When managing a team of remote employees, how do you know if you have a healthy team? When you don’t see your team all of the time, it can be tough to discover team issues. However, there are many symptoms that can indicate signs of trouble. If identified early enough, and corrected with the right management prescription, you can heal a team’s problem areas. Below are some key symptoms and their corresponding remedies.
- The team doesn’t work together – In general does the team not collaborate or reach out to each other for idea sharing? Is it a team of independent mavericks working like independent entities? If so, this could be a clear sign that they don’t feel like they are a cohesive unit. They may not rely on other team members because they don’t recognize the value in them, or they are not aware of what they can offer them.
Managers can correct this type of team ailment, by building a team culture and finding ways for team to work together. This will need to be continuously reinforced when opportunities arise:
- Create a sense of “team” by finding opportunities to get them to feel like they belong to a team and generating team “spirit.” Create a team identity with a team logo, mission statement or motto. Reinforce it by getting your team personal items that contain this logo or motto such as shirts, hats or coffee mugs. Have the team participate as a group to come up with this motto.
- Find opportunities to celebrate with the team. Highlight successes on calls (both individual and group). Share funny stories about times together.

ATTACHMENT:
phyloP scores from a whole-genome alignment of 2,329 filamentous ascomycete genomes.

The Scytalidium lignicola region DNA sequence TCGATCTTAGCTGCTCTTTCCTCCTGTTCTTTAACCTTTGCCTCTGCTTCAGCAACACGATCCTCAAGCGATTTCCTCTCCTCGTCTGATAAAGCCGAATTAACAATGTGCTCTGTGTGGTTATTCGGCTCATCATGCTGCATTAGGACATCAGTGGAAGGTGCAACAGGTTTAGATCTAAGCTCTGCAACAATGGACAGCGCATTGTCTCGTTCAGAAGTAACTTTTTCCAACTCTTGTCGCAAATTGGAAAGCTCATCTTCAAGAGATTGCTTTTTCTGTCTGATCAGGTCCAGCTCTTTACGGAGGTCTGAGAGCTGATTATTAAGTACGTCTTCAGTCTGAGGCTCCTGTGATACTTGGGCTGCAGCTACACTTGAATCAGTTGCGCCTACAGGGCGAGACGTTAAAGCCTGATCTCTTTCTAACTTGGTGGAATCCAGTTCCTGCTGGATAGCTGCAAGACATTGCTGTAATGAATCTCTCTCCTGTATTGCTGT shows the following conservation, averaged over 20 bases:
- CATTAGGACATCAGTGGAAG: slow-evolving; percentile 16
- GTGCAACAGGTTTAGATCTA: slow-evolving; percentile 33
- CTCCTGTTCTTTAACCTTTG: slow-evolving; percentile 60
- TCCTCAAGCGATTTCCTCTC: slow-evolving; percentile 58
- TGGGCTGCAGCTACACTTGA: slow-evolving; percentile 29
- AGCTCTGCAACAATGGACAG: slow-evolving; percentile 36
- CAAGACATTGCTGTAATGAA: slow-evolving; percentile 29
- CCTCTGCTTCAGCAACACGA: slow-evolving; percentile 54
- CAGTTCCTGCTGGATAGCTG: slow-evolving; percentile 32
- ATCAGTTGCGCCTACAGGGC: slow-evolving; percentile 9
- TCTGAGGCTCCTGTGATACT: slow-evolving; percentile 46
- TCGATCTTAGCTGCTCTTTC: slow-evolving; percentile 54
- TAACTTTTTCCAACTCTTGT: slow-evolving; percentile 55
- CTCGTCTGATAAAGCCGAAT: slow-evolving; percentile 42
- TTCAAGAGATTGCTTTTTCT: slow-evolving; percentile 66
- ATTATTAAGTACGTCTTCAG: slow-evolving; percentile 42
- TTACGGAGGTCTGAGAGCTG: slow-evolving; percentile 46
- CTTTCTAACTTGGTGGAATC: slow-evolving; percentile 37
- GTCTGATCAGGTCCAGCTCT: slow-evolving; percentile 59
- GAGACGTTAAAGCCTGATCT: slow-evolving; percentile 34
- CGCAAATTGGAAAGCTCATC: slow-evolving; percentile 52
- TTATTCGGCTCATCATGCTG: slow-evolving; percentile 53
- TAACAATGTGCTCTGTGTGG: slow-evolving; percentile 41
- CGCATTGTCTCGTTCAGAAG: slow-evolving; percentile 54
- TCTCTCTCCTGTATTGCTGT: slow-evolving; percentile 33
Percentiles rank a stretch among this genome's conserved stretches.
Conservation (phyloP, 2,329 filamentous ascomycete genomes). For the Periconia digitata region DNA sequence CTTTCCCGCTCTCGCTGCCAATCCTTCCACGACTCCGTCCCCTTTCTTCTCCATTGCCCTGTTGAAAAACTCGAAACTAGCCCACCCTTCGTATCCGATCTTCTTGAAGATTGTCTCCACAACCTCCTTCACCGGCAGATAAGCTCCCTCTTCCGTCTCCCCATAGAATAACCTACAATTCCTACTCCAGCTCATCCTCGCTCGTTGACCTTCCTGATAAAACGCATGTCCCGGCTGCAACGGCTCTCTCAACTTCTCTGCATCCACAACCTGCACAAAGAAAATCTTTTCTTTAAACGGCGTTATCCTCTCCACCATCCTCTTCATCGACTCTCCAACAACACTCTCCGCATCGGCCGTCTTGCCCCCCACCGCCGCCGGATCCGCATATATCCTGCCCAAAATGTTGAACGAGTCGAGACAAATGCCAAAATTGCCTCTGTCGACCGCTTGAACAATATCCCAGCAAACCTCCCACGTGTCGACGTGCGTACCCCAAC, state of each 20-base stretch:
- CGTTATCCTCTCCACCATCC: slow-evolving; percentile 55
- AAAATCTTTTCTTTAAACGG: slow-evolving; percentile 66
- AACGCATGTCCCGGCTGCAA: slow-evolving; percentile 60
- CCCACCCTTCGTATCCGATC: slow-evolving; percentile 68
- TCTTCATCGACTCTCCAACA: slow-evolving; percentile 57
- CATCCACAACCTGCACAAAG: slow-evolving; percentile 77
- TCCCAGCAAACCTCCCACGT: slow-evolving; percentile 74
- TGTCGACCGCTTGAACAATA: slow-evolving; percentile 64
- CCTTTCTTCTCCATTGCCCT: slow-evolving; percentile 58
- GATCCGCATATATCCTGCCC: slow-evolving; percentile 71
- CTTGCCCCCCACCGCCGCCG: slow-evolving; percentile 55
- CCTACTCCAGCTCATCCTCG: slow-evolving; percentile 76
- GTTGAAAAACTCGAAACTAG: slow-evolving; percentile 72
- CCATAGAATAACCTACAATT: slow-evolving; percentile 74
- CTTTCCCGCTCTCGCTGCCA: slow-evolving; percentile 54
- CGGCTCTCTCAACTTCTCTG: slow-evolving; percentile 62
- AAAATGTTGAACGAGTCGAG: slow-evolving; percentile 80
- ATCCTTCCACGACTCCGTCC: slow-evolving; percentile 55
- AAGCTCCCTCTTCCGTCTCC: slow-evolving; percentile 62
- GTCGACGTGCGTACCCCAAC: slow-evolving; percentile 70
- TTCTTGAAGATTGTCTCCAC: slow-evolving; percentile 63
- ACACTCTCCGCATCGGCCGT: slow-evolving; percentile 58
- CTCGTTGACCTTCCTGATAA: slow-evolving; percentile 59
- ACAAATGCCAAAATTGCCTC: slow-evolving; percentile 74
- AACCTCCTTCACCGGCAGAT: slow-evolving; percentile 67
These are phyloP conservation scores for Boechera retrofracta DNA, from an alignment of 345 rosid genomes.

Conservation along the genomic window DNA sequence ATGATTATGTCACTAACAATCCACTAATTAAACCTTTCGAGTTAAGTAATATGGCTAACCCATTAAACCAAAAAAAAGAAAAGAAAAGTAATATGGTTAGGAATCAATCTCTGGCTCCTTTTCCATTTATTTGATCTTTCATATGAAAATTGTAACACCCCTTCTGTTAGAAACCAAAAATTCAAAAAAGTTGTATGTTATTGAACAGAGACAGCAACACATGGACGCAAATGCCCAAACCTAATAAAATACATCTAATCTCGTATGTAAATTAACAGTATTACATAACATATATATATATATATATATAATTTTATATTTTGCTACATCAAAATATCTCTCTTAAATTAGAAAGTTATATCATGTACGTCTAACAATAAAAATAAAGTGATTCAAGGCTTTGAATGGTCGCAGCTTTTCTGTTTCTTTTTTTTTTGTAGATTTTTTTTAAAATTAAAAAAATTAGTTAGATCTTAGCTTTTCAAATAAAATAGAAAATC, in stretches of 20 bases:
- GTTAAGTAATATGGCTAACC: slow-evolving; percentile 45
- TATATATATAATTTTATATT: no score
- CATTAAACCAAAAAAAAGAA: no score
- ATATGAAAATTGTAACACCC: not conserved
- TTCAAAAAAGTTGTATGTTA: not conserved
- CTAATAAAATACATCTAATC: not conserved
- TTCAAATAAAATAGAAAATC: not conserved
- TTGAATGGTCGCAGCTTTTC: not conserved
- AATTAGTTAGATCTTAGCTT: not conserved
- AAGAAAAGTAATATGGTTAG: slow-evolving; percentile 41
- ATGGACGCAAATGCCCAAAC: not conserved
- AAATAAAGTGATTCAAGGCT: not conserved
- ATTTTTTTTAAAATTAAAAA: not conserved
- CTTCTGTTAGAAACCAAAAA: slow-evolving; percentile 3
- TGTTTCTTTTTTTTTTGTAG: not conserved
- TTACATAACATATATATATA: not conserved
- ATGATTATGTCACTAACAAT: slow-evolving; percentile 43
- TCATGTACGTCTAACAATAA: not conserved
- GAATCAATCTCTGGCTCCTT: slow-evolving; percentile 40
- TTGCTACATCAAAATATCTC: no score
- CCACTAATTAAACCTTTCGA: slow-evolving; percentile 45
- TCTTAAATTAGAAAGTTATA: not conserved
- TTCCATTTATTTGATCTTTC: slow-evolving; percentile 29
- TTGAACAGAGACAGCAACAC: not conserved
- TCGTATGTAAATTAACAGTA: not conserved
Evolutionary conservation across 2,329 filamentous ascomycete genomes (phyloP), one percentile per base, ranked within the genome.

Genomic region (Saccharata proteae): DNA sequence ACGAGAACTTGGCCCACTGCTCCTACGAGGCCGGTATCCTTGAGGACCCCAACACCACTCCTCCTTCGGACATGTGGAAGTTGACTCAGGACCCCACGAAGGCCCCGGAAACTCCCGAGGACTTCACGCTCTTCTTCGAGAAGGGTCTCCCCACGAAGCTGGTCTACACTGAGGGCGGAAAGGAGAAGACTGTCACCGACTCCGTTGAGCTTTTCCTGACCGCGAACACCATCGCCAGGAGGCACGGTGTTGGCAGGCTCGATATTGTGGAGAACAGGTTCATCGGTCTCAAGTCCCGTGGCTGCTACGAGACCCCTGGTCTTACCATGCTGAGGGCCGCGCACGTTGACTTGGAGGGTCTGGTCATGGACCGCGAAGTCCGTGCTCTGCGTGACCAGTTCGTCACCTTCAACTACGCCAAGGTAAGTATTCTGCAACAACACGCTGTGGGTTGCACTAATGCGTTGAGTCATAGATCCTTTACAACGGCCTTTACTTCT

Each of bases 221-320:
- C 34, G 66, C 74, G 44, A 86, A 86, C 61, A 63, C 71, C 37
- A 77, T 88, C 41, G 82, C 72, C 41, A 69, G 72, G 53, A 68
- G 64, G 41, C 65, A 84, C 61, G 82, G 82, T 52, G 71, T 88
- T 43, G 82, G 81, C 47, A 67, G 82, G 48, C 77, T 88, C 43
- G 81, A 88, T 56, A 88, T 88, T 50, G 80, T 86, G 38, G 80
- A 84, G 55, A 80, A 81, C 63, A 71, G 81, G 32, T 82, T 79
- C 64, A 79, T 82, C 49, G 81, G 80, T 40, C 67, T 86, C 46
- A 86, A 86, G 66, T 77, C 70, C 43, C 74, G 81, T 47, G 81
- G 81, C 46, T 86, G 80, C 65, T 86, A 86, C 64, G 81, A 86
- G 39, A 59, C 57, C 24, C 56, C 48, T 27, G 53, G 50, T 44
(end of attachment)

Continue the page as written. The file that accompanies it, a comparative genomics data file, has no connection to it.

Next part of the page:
- Find opportunities for team members to work on projects together. Pair up people who wouldn’t normal work together or who haven’t formed a visible bond. If there are no current projects to pair them up on, have them come up with some best practices for a team issue, and share them with the team at the next call or meeting.
- The “It’s not my job” syndrome – Do members of the team avoid helping others or avoid taking on extra tasks for the good of the team? Are they never willing to go above and beyond when a project needs it? Are they “to busy?” This could be an indicator that employees don’t feel supported, or don’t feel that there is any benefit for doing something outside of their job. This can happen when major change happens in a company, if that change isn’t handled via good change management steps. It can also happen if employees are over taxed or there are no clear job goals. This symptom will also appear if there is a fear of job loss due to recent large company layoffs, or the threat of layoffs.
The best strategies for these issues involves priority and goal setting with employee involvement in setting their own goals, change management to prepare for upcoming company shifts, reinforcing and rewarding desired behaviors.